I had tried to get my hands on R.O.Kwon’s debut novel for several months without success and in the end I am so glad that I finally was able to get my hands on the hardcover version to add with pride to my collection.
R.O.Kwon’s debut book was beautiful. The prose was nothing like I had read before and it felt like the words and images were dancing around my head.
One of the most brilliant pieces of this book for me was the way in which the story was told. Kwon used one narrator – Will, a white male that had recently lost his faith to relay three different points of view – Phoebe, Will’s Korean girlfriend he has an obsession with and John Leal, a Korean cult leader. Right away, you can see how allowing Will to re-create the events with his own limited perception and tainted experiences will end up unfolding, creating tension and confusion as well as inaccuracies and misunderstandings.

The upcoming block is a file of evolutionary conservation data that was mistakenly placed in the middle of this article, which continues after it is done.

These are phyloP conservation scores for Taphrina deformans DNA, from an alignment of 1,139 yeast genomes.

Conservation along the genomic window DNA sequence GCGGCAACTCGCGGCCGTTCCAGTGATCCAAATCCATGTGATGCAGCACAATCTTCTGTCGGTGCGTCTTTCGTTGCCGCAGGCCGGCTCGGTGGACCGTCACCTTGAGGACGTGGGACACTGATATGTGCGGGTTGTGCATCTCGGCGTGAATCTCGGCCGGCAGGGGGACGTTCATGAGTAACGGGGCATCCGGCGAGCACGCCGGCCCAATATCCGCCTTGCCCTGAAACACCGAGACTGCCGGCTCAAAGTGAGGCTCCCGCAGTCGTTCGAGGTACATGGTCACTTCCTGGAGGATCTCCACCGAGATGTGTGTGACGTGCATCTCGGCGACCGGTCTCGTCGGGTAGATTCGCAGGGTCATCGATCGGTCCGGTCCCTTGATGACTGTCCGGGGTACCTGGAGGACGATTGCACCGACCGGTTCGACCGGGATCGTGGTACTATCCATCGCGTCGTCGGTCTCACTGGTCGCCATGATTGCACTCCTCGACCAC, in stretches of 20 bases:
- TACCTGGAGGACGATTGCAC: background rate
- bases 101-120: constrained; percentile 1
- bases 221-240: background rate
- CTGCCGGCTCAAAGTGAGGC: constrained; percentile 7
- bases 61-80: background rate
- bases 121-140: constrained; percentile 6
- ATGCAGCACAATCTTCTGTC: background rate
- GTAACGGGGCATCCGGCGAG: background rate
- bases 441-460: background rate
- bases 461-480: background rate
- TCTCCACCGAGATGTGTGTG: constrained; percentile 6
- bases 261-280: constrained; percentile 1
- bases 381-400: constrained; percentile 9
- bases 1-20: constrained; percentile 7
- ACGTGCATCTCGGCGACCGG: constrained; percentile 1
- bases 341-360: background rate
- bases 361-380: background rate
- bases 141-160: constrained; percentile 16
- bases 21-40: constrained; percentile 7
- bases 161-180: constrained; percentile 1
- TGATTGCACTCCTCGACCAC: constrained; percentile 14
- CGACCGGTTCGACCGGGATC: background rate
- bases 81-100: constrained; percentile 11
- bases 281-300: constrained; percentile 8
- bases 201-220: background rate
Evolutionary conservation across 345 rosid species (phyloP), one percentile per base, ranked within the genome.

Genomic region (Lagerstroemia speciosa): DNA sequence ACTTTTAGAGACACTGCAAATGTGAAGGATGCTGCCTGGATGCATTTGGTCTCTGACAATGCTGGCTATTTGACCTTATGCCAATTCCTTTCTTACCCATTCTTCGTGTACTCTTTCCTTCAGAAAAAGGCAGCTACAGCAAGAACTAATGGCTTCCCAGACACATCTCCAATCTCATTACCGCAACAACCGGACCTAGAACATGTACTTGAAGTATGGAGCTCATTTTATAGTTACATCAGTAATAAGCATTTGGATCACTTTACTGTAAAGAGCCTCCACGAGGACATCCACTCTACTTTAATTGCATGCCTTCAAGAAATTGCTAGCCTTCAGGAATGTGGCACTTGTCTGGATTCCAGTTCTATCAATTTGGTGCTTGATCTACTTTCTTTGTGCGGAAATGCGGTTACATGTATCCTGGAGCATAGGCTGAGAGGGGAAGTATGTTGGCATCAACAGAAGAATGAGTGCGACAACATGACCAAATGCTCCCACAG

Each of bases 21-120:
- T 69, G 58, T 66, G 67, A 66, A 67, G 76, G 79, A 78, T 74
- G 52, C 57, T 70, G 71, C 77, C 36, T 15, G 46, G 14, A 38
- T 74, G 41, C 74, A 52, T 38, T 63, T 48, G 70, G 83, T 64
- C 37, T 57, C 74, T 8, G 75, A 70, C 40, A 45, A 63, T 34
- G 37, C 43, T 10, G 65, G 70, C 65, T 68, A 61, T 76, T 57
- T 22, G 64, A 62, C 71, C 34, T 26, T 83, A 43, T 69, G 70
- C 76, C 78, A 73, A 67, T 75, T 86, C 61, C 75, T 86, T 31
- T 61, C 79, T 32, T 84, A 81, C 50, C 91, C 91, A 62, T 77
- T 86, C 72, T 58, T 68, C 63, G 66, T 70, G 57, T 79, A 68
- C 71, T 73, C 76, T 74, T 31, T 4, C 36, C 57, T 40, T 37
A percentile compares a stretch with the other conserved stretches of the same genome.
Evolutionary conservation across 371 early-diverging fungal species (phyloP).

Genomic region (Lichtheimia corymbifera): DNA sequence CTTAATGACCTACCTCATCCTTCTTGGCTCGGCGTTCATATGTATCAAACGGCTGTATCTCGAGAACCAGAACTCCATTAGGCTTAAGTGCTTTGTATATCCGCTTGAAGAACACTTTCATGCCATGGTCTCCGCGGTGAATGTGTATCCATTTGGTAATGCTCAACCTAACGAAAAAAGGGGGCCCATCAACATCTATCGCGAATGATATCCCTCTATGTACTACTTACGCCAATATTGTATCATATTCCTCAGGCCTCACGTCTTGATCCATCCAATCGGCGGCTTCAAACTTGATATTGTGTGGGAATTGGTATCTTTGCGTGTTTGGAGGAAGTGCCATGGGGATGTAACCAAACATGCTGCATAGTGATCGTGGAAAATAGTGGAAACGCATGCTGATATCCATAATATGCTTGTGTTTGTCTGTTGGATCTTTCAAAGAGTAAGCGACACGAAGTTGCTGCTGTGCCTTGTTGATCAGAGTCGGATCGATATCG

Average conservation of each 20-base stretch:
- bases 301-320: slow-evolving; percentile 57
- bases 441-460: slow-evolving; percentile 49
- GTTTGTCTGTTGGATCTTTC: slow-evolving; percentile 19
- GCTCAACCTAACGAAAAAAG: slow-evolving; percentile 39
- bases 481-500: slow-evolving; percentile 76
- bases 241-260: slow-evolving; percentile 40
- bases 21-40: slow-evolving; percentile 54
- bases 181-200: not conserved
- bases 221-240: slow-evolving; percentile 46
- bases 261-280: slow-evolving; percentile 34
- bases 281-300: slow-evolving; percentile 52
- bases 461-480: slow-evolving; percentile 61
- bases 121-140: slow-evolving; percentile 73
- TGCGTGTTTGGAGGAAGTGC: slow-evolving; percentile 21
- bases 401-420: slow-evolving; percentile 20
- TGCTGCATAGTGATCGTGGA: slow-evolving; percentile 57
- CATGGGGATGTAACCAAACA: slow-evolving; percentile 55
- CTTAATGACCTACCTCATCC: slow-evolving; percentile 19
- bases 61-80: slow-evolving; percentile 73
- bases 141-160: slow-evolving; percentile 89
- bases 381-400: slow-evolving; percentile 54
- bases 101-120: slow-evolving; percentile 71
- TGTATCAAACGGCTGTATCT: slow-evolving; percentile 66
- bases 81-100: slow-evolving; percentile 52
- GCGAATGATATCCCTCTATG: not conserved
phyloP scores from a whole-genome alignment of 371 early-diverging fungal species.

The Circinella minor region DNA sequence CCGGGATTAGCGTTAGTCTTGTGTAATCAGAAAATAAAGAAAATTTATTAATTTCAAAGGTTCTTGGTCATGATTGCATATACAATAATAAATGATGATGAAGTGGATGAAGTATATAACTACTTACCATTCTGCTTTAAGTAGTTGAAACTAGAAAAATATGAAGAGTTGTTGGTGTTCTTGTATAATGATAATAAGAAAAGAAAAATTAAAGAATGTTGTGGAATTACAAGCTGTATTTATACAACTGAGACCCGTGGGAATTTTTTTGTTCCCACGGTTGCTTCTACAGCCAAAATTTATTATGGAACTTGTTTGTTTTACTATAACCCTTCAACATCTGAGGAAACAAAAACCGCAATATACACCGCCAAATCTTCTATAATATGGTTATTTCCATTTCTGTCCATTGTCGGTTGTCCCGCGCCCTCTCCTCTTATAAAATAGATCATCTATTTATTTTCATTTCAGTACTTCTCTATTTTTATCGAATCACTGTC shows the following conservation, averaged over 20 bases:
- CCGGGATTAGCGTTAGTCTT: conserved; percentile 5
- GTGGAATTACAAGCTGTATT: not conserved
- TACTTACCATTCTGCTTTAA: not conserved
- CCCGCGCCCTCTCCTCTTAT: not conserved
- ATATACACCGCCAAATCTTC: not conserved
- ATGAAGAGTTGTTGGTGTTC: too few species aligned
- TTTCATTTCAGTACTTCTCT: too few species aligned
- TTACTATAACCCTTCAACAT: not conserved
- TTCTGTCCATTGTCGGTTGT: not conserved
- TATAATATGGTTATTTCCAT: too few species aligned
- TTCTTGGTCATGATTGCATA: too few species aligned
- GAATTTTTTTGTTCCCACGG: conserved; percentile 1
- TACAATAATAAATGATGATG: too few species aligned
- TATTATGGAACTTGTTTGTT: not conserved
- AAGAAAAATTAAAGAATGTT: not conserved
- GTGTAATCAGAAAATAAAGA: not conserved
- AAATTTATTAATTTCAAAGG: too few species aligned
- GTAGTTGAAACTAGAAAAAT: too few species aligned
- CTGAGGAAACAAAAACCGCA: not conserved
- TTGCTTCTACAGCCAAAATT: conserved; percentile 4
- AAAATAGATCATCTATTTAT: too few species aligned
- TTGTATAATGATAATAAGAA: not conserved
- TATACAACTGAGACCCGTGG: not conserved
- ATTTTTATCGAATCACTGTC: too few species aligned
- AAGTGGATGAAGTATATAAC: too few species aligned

As tricky and possibly confusing as this sounds, Kwon was able to accomplish a beautifully crafted sequence of events, wrapping it up all nicely in the end. I found it simple yet complicated as a result.
All three of the characters are complex and damaged. They are fractured and struggling to find something to fill the void when suffering from great loss. As each character tries to navigate through life asking themselves the big questions and trying to find their identify and place in the world and with each other, Kwon shows us just how dark and dangerous it can be when dealing with extreme insecurities, the aftermath of tragedy and increased vulnerability. She creates unsettling images and consequences that come from ideas of faith and violence.
I found this book to be mesmerizing thanks to the flow of the language and magnetic thanks to the dynamic of the relationships and tragic results from misperceptions.